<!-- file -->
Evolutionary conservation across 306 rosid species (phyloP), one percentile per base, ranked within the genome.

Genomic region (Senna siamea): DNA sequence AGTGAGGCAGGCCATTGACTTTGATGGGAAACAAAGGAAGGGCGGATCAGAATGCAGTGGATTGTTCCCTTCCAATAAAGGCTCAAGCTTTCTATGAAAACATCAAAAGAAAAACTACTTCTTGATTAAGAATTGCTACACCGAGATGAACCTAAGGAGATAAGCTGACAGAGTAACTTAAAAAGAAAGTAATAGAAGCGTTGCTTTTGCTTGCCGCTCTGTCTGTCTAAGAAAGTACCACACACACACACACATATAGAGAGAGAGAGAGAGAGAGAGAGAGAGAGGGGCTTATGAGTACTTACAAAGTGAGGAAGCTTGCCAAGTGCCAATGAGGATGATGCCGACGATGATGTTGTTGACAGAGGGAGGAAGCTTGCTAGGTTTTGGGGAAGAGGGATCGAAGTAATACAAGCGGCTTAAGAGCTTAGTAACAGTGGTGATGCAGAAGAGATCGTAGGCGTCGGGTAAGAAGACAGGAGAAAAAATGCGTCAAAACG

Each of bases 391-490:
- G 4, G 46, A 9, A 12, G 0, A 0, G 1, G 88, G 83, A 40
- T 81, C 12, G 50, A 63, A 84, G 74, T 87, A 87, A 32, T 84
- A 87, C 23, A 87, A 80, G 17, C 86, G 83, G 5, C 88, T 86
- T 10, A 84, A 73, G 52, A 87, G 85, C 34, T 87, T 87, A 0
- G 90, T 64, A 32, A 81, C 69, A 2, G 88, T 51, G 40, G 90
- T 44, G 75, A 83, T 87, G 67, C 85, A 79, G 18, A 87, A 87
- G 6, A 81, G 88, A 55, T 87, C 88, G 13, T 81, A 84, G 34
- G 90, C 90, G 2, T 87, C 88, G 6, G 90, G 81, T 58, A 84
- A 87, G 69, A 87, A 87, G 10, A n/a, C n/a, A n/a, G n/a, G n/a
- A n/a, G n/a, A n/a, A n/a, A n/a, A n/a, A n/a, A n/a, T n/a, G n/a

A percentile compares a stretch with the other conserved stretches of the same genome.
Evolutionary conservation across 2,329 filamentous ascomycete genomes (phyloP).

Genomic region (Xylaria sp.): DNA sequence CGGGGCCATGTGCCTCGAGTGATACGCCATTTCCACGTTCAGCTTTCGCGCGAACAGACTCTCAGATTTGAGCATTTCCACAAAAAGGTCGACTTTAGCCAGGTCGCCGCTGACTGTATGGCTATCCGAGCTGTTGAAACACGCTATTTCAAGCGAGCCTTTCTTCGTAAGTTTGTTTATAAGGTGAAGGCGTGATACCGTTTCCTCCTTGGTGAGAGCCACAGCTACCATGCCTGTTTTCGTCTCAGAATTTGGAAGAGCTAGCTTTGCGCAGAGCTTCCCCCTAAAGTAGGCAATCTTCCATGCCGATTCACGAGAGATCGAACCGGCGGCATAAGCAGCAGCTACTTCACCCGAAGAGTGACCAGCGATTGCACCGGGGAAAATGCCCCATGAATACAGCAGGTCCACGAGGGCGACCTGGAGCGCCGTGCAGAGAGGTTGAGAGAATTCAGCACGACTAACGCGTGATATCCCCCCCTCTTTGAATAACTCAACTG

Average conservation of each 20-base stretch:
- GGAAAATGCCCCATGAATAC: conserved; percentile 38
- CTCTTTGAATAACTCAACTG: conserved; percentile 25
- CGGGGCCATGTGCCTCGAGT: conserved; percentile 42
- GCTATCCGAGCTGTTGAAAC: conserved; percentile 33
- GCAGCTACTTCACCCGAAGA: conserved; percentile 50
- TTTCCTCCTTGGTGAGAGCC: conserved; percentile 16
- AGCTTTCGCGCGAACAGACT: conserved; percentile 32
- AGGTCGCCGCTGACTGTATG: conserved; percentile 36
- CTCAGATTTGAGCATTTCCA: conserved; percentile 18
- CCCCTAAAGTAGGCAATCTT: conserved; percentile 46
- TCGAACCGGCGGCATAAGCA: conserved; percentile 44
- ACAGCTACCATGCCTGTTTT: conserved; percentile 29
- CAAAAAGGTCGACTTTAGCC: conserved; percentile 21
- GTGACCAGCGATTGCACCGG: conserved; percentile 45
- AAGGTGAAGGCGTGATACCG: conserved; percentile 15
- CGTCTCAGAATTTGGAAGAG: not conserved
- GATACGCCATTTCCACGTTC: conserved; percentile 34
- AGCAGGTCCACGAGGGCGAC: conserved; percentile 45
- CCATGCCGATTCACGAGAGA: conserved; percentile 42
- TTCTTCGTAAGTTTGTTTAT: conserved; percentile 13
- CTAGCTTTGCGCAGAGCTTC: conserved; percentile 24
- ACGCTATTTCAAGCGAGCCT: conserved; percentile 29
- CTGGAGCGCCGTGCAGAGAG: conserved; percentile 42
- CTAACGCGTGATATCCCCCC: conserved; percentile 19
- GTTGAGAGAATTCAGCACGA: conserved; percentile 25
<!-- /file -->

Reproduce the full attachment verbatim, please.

Evolutionary conservation across 306 rosid species (phyloP), one percentile per base, ranked within the genome.

Genomic region (Senna siamea): DNA sequence AGTGAGGCAGGCCATTGACTTTGATGGGAAACAAAGGAAGGGCGGATCAGAATGCAGTGGATTGTTCCCTTCCAATAAAGGCTCAAGCTTTCTATGAAAACATCAAAAGAAAAACTACTTCTTGATTAAGAATTGCTACACCGAGATGAACCTAAGGAGATAAGCTGACAGAGTAACTTAAAAAGAAAGTAATAGAAGCGTTGCTTTTGCTTGCCGCTCTGTCTGTCTAAGAAAGTACCACACACACACACACATATAGAGAGAGAGAGAGAGAGAGAGAGAGAGAGGGGCTTATGAGTACTTACAAAGTGAGGAAGCTTGCCAAGTGCCAATGAGGATGATGCCGACGATGATGTTGTTGACAGAGGGAGGAAGCTTGCTAGGTTTTGGGGAAGAGGGATCGAAGTAATACAAGCGGCTTAAGAGCTTAGTAACAGTGGTGATGCAGAAGAGATCGTAGGCGTCGGGTAAGAAGACAGGAGAAAAAATGCGTCAAAACG

Each of bases 391-490:
- G 4, G 46, A 9, A 12, G 0, A 0, G 1, G 88, G 83, A 40
- T 81, C 12, G 50, A 63, A 84, G 74, T 87, A 87, A 32, T 84
- A 87, C 23, A 87, A 80, G 17, C 86, G 83, G 5, C 88, T 86
- T 10, A 84, A 73, G 52, A 87, G 85, C 34, T 87, T 87, A 0
- G 90, T 64, A 32, A 81, C 69, A 2, G 88, T 51, G 40, G 90
- T 44, G 75, A 83, T 87, G 67, C 85, A 79, G 18, A 87, A 87
- G 6, A 81, G 88, A 55, T 87, C 88, G 13, T 81, A 84, G 34
- G 90, C 90, G 2, T 87, C 88, G 6, G 90, G 81, T 58, A 84
- A 87, G 69, A 87, A 87, G 10, A n/a, C n/a, A n/a, G n/a, G n/a
- A n/a, G n/a, A n/a, A n/a, A n/a, A n/a, A n/a, A n/a, T n/a, G n/a

A percentile compares a stretch with the other conserved stretches of the same genome.
Evolutionary conservation across 2,329 filamentous ascomycete genomes (phyloP).

Genomic region (Xylaria sp.): DNA sequence CGGGGCCATGTGCCTCGAGTGATACGCCATTTCCACGTTCAGCTTTCGCGCGAACAGACTCTCAGATTTGAGCATTTCCACAAAAAGGTCGACTTTAGCCAGGTCGCCGCTGACTGTATGGCTATCCGAGCTGTTGAAACACGCTATTTCAAGCGAGCCTTTCTTCGTAAGTTTGTTTATAAGGTGAAGGCGTGATACCGTTTCCTCCTTGGTGAGAGCCACAGCTACCATGCCTGTTTTCGTCTCAGAATTTGGAAGAGCTAGCTTTGCGCAGAGCTTCCCCCTAAAGTAGGCAATCTTCCATGCCGATTCACGAGAGATCGAACCGGCGGCATAAGCAGCAGCTACTTCACCCGAAGAGTGACCAGCGATTGCACCGGGGAAAATGCCCCATGAATACAGCAGGTCCACGAGGGCGACCTGGAGCGCCGTGCAGAGAGGTTGAGAGAATTCAGCACGACTAACGCGTGATATCCCCCCCTCTTTGAATAACTCAACTG

Average conservation of each 20-base stretch:
- GGAAAATGCCCCATGAATAC: conserved; percentile 38
- CTCTTTGAATAACTCAACTG: conserved; percentile 25
- CGGGGCCATGTGCCTCGAGT: conserved; percentile 42
- GCTATCCGAGCTGTTGAAAC: conserved; percentile 33
- GCAGCTACTTCACCCGAAGA: conserved; percentile 50
- TTTCCTCCTTGGTGAGAGCC: conserved; percentile 16
- AGCTTTCGCGCGAACAGACT: conserved; percentile 32
- AGGTCGCCGCTGACTGTATG: conserved; percentile 36
- CTCAGATTTGAGCATTTCCA: conserved; percentile 18
- CCCCTAAAGTAGGCAATCTT: conserved; percentile 46
- TCGAACCGGCGGCATAAGCA: conserved; percentile 44
- ACAGCTACCATGCCTGTTTT: conserved; percentile 29
- CAAAAAGGTCGACTTTAGCC: conserved; percentile 21
- GTGACCAGCGATTGCACCGG: conserved; percentile 45
- AAGGTGAAGGCGTGATACCG: conserved; percentile 15
- CGTCTCAGAATTTGGAAGAG: not conserved
- GATACGCCATTTCCACGTTC: conserved; percentile 34
- AGCAGGTCCACGAGGGCGAC: conserved; percentile 45
- CCATGCCGATTCACGAGAGA: conserved; percentile 42
- TTCTTCGTAAGTTTGTTTAT: conserved; percentile 13
- CTAGCTTTGCGCAGAGCTTC: conserved; percentile 24
- ACGCTATTTCAAGCGAGCCT: conserved; percentile 29
- CTGGAGCGCCGTGCAGAGAG: conserved; percentile 42
- CTAACGCGTGATATCCCCCC: conserved; percentile 19
- GTTGAGAGAATTCAGCACGA: conserved; percentile 25